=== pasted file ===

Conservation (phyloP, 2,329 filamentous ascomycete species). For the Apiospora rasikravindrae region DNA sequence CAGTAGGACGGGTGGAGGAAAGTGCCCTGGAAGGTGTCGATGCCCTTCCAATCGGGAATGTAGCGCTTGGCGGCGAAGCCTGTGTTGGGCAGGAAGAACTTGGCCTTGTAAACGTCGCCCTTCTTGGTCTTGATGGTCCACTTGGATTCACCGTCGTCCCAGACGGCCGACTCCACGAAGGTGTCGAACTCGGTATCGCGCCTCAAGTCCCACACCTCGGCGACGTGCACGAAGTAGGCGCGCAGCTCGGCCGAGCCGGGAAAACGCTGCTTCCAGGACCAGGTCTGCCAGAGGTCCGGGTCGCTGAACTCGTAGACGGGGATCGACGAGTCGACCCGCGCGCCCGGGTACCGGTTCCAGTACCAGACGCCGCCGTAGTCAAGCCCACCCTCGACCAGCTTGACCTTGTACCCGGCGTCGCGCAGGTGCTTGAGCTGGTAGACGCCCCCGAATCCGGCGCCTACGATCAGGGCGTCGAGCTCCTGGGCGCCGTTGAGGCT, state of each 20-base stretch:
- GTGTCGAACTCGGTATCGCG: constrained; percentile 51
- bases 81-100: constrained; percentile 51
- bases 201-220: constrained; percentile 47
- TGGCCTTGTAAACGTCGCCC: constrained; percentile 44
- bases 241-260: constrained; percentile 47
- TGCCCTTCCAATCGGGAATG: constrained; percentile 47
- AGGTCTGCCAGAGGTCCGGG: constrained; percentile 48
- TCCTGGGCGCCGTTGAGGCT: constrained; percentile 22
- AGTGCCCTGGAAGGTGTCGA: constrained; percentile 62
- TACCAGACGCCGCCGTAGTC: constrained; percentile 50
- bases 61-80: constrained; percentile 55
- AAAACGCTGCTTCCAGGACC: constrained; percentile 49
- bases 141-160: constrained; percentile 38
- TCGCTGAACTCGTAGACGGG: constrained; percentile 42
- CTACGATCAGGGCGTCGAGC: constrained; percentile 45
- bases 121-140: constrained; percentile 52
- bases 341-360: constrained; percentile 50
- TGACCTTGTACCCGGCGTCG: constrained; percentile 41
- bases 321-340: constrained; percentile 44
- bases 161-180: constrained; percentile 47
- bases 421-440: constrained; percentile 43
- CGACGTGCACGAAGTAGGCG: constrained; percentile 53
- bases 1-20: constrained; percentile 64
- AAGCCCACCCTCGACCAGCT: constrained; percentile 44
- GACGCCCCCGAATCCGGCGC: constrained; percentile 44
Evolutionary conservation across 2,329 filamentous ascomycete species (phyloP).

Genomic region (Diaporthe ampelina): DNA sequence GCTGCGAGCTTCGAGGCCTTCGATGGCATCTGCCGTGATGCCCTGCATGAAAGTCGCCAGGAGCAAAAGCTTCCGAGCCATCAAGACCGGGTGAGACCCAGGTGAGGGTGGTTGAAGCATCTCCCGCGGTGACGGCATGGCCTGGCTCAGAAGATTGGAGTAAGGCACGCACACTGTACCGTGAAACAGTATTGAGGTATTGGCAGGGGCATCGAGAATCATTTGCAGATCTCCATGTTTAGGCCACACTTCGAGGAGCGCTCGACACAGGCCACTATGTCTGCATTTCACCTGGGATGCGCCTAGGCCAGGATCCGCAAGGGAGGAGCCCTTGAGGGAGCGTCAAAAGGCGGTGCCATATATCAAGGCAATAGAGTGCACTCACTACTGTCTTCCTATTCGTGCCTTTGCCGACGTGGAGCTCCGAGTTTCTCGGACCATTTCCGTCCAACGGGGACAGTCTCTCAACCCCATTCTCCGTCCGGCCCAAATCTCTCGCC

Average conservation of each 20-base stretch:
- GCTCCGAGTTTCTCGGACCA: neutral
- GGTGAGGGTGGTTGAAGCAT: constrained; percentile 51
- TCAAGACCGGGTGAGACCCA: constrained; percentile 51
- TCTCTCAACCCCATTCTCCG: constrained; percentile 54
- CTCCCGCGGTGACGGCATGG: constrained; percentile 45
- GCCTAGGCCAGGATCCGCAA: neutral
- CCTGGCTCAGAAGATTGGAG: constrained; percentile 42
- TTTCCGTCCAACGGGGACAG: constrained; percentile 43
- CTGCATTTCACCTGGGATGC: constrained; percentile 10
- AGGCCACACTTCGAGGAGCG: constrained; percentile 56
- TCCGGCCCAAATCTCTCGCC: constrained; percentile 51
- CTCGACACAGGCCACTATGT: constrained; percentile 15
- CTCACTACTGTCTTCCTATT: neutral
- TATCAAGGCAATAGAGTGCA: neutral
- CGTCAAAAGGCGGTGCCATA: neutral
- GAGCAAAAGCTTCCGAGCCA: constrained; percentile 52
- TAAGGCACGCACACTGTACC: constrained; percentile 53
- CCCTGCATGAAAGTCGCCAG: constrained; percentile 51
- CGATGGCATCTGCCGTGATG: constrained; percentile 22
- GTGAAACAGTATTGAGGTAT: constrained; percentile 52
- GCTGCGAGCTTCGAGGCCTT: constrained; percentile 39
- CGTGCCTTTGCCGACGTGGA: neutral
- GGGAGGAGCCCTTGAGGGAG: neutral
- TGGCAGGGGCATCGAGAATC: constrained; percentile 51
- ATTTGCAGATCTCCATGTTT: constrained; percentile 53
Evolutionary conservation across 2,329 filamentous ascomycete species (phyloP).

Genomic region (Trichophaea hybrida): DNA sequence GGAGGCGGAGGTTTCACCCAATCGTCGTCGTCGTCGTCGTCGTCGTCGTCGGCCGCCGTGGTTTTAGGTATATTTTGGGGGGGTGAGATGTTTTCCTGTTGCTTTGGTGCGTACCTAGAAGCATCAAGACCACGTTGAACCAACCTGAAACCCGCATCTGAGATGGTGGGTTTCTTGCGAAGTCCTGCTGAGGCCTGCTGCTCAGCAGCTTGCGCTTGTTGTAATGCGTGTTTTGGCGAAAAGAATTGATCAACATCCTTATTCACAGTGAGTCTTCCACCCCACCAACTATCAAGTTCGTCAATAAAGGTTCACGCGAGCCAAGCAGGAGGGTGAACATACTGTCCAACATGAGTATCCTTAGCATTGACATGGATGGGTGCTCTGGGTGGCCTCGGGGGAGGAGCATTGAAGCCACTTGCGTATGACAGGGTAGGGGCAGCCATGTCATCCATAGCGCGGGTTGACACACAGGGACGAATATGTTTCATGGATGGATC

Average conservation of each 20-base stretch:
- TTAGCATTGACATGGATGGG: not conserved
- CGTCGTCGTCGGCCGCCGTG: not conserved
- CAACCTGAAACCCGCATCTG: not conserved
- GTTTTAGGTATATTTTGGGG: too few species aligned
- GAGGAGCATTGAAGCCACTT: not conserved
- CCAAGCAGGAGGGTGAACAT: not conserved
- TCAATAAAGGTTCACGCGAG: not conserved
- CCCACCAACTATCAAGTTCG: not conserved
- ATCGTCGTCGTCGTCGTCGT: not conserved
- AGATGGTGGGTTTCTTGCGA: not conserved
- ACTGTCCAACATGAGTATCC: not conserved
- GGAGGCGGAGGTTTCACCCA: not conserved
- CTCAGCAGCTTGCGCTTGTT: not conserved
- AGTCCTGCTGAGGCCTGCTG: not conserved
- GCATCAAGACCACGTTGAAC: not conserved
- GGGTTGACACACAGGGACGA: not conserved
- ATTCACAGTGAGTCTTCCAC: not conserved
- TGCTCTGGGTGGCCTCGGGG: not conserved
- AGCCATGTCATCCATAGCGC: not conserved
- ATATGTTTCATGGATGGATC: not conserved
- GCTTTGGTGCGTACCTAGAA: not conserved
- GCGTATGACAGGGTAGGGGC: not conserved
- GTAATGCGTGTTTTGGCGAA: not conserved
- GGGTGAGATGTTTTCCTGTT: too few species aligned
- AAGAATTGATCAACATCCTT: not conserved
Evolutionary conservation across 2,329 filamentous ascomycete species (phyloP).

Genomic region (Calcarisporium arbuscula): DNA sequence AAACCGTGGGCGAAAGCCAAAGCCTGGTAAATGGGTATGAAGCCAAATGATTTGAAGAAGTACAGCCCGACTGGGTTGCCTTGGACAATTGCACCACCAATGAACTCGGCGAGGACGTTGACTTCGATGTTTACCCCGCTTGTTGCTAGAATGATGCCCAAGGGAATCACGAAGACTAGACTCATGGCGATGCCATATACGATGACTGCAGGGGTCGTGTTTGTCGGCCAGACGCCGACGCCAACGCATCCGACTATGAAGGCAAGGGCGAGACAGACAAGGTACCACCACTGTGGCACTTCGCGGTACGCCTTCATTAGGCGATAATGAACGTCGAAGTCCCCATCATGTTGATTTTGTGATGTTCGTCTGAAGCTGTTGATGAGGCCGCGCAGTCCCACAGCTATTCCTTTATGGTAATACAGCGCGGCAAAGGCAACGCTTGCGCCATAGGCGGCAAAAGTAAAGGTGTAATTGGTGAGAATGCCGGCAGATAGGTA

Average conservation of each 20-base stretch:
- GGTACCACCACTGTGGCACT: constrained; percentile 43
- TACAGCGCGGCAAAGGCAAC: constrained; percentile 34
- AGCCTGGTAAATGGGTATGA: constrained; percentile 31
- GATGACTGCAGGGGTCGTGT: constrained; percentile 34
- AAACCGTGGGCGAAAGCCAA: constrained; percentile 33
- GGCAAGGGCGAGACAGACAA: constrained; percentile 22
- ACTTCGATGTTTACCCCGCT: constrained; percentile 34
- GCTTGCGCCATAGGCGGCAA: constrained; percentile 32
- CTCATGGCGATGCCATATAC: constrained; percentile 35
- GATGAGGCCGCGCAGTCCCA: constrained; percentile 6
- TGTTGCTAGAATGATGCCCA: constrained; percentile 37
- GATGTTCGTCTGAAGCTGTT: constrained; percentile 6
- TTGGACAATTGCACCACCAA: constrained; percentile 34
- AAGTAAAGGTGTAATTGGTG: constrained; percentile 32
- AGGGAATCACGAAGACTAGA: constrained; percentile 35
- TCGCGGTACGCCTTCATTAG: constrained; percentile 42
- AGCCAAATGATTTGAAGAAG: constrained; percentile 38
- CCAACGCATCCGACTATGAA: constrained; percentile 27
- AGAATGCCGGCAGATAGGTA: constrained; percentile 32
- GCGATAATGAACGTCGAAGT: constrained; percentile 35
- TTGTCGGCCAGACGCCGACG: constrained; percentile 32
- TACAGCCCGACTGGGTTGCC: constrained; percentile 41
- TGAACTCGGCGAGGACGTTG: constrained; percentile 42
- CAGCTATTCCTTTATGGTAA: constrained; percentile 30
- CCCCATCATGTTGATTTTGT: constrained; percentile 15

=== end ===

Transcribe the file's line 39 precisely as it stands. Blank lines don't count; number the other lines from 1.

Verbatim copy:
- AGGCCACACTTCGAGGAGCG: constrained; percentile 56